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Daniel Levy wants London-based NFL franchise at new Tottenham stadium

Tottenham’s chairman has worked hard to position the club ahead of the curve as the NFL considers expanding into England.

An artist’s rendering of an NFL match at Tottenham’s new stadium in North London.
Image provided by Tottenham Hotspur.

Those of us who have been following the development of Tottenham Hotspur’s new stadium construction over the past few years already know that Spurs’ new home will be sharing its facilities with the National Football League. Now Spurs chairman Daniel Levy, in an extensive interview with ESPN, has come out and said what has been pretty much an unspoken fact: he wants a future London NFL franchise to play its matches at the new White Hart Lane.

"We would welcome very much close cooperation with the NFL and a dedicated team. Obviously a decision is entirely theirs whether they do bring a team to the U.K., and where it would be located is something that would be talked about. But yes, we would be very much welcome to that scenario."

The NFL and Tottenham have already reached a ten-year agreement that will see up to two NFL games per season played at the yet-to-be-named stadium in North London, but the NFL has been not-so-quietly feeling out the possibility of expanding, and that expansion is more than likely to be overseas.

Interest in the NFL is growing by leaps and bounds in the United Kingdom, and London is the logical place to put an overseas franchise. By collaborating now with the NFL, Levy has positioned Tottenham to be ahead of the curve. If a new franchise materializes (hopefully by 2020), Spurs will already have a shiny new stadium that was built with NFL franchises and multi-sport collaboration in mind. According to Levy, this was absolutely by design.

"I have lived and breathed this project from day one. It is absolutely my ambition to make this work. When I first started talking about it internally at the club, again I think people around me thought I was mad as well. I guess it's my tenacity to get it done because there were many times with the NFL where there wasn't going to be an arrangement. We just kept going back and saying, 'What about this? What about that?'

"When we first went to them, we went to them with the idea of a joint stadium in some shape or form without going through all the details at that stage. As we sat down and we went through all the operations, we worked out, 'What does the NFL need? What does soccer need?' Basically we had a checklist of all the various things we wanted to achieve, and then at the end of the day it was the best solution."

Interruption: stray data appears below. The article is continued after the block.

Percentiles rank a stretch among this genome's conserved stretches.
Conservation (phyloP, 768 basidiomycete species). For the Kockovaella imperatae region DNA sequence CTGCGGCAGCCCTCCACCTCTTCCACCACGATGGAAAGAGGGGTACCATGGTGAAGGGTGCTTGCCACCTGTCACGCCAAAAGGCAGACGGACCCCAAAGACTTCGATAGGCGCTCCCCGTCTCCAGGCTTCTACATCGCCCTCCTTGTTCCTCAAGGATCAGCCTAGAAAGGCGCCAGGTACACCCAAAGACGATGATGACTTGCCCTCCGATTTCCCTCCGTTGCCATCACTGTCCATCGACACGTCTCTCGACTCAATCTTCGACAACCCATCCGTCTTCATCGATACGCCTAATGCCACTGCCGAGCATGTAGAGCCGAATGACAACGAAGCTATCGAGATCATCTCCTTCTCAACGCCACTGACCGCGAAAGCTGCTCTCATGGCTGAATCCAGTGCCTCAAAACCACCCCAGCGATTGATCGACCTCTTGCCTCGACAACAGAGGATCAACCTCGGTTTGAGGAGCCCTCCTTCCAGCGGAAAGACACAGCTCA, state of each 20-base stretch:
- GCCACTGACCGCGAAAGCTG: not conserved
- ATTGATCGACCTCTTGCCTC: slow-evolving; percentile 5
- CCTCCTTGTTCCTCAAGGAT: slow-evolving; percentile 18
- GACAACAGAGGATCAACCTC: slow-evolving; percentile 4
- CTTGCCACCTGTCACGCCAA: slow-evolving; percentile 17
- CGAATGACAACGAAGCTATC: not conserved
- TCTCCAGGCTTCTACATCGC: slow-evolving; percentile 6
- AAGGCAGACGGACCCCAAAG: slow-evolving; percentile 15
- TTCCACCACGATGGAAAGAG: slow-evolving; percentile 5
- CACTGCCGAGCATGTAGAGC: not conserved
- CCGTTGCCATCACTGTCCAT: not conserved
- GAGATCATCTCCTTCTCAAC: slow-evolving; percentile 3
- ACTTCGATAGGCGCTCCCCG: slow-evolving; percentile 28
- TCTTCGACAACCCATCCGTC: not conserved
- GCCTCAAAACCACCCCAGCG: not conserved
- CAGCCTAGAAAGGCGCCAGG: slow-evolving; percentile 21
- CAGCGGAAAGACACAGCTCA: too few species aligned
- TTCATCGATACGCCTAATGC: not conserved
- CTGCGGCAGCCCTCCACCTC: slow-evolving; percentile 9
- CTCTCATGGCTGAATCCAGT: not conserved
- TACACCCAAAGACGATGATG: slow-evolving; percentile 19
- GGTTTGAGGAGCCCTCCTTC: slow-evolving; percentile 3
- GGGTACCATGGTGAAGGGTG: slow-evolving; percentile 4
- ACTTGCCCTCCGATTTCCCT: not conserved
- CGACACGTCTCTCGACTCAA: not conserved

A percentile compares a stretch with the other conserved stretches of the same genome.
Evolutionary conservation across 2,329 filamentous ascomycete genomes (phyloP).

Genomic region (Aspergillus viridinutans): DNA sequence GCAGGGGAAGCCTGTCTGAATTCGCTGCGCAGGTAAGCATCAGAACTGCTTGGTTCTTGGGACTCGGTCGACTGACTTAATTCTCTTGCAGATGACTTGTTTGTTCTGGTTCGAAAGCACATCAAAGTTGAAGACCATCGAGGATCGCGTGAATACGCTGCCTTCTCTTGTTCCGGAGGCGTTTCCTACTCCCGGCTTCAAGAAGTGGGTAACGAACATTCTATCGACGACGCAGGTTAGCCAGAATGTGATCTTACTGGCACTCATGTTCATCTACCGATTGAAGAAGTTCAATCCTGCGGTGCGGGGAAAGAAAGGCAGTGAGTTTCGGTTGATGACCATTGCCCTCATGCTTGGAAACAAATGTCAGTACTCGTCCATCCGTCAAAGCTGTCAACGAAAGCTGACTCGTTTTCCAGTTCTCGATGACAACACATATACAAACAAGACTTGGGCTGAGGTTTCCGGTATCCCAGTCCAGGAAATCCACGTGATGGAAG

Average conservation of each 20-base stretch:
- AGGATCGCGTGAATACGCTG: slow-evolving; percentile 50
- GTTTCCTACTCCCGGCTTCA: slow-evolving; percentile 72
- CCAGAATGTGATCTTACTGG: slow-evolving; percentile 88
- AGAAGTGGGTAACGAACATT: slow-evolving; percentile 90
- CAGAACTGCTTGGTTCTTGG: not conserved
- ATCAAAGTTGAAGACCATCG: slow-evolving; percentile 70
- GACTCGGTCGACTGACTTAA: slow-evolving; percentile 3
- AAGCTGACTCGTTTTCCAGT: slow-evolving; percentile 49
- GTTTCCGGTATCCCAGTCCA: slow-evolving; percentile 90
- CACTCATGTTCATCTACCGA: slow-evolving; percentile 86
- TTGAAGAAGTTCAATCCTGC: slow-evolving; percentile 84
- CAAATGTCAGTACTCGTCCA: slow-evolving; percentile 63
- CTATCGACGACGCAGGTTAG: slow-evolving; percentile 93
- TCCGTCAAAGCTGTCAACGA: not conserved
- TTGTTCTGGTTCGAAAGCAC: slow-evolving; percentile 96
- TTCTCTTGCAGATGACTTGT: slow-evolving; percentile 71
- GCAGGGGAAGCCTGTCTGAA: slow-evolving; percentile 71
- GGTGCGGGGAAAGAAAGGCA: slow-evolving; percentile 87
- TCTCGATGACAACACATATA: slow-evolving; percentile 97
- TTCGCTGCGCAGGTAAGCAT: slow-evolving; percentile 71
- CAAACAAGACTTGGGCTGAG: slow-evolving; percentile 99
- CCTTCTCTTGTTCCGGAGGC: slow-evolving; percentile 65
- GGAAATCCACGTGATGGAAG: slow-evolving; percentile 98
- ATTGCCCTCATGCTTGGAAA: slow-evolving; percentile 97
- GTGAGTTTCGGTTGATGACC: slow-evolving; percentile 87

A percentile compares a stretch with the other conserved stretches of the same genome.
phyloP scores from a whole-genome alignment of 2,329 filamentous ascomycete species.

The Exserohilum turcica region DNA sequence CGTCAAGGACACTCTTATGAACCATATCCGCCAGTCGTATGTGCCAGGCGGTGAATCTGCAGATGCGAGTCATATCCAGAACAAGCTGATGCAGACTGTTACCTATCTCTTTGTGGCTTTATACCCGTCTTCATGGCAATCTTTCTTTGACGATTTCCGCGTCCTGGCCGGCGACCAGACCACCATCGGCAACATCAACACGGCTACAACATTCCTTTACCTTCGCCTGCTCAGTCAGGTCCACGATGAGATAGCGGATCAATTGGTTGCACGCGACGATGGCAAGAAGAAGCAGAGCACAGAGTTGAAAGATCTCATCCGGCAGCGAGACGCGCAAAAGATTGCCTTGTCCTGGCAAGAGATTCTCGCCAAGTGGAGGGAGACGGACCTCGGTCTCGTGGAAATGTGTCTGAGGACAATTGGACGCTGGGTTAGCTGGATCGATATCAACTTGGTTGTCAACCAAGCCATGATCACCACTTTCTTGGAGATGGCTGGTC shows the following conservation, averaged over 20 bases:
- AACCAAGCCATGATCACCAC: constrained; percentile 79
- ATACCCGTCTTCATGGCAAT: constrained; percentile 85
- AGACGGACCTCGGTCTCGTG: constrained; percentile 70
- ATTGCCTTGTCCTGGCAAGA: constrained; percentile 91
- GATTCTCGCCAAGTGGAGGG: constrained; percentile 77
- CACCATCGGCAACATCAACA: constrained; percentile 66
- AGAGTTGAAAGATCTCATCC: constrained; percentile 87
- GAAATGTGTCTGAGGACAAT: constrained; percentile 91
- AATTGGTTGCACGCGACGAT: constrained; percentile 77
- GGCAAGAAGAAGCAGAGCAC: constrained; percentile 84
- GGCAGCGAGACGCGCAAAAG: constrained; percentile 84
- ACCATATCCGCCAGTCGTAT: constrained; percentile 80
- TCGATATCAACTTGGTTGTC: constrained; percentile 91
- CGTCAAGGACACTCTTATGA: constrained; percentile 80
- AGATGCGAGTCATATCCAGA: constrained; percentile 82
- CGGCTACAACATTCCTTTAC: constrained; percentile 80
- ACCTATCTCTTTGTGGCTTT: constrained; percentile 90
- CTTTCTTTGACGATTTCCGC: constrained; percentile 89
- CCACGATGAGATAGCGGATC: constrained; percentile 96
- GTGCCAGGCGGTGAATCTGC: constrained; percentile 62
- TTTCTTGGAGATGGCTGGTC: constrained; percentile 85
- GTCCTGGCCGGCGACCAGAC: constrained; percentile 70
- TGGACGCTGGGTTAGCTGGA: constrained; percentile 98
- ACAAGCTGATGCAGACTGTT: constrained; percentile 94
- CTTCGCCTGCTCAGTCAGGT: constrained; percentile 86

Skeptics will point to Levy’s collaboration with the NFL as another data point in the continuing decline of club football traditions in England. The arrangement, after all, is a brazenly financial one, and even though a successful partnership with the NFL will no doubt help Tottenham Hotspur Football Club, at what cost? There is already grumbling from Tottenham fans about being priced out of a Premier League match, and there’s a great deal of skepticism whether partnering with the NFL will benefit the English fan apart from giving them another expensive sporting event that they can’t afford to attend.

However, even the most curmudgeonly of “Against Modern Football” activists deep down probably admit that this ship has already sailed. Football – both American and English varieties – is big business now. With multi-billionaires buying up local clubs and turning them into behemoths, this is one way that a newcomer to the upper echelons of soccer can compete that doesn’t involve new ownership pumping millions of dollars in an unsustainable way into the club.

Levy himself admits that building its new stadium in a way that accommodates an entirely different sport that has yet to gain a real foothold in England is a bit of a gamble. But to hear him say it, it’s a gamble worth taking, and success could mean a huge increase in the value of Tottenham Hotspur, one that could help launch Tottenham into financial competition with the likes of Manchester City, Manchester United, and Chelsea.

"Clearly we wouldn't both be putting all this into this stadium if there wasn't the prospect of one day a team eventually coming to London," Levy said. "But there are certainly no guarantees that A) a team comes to London, and B) they have to use our stadium.

"I think we're all putting the effort in in the hopes that they will do it."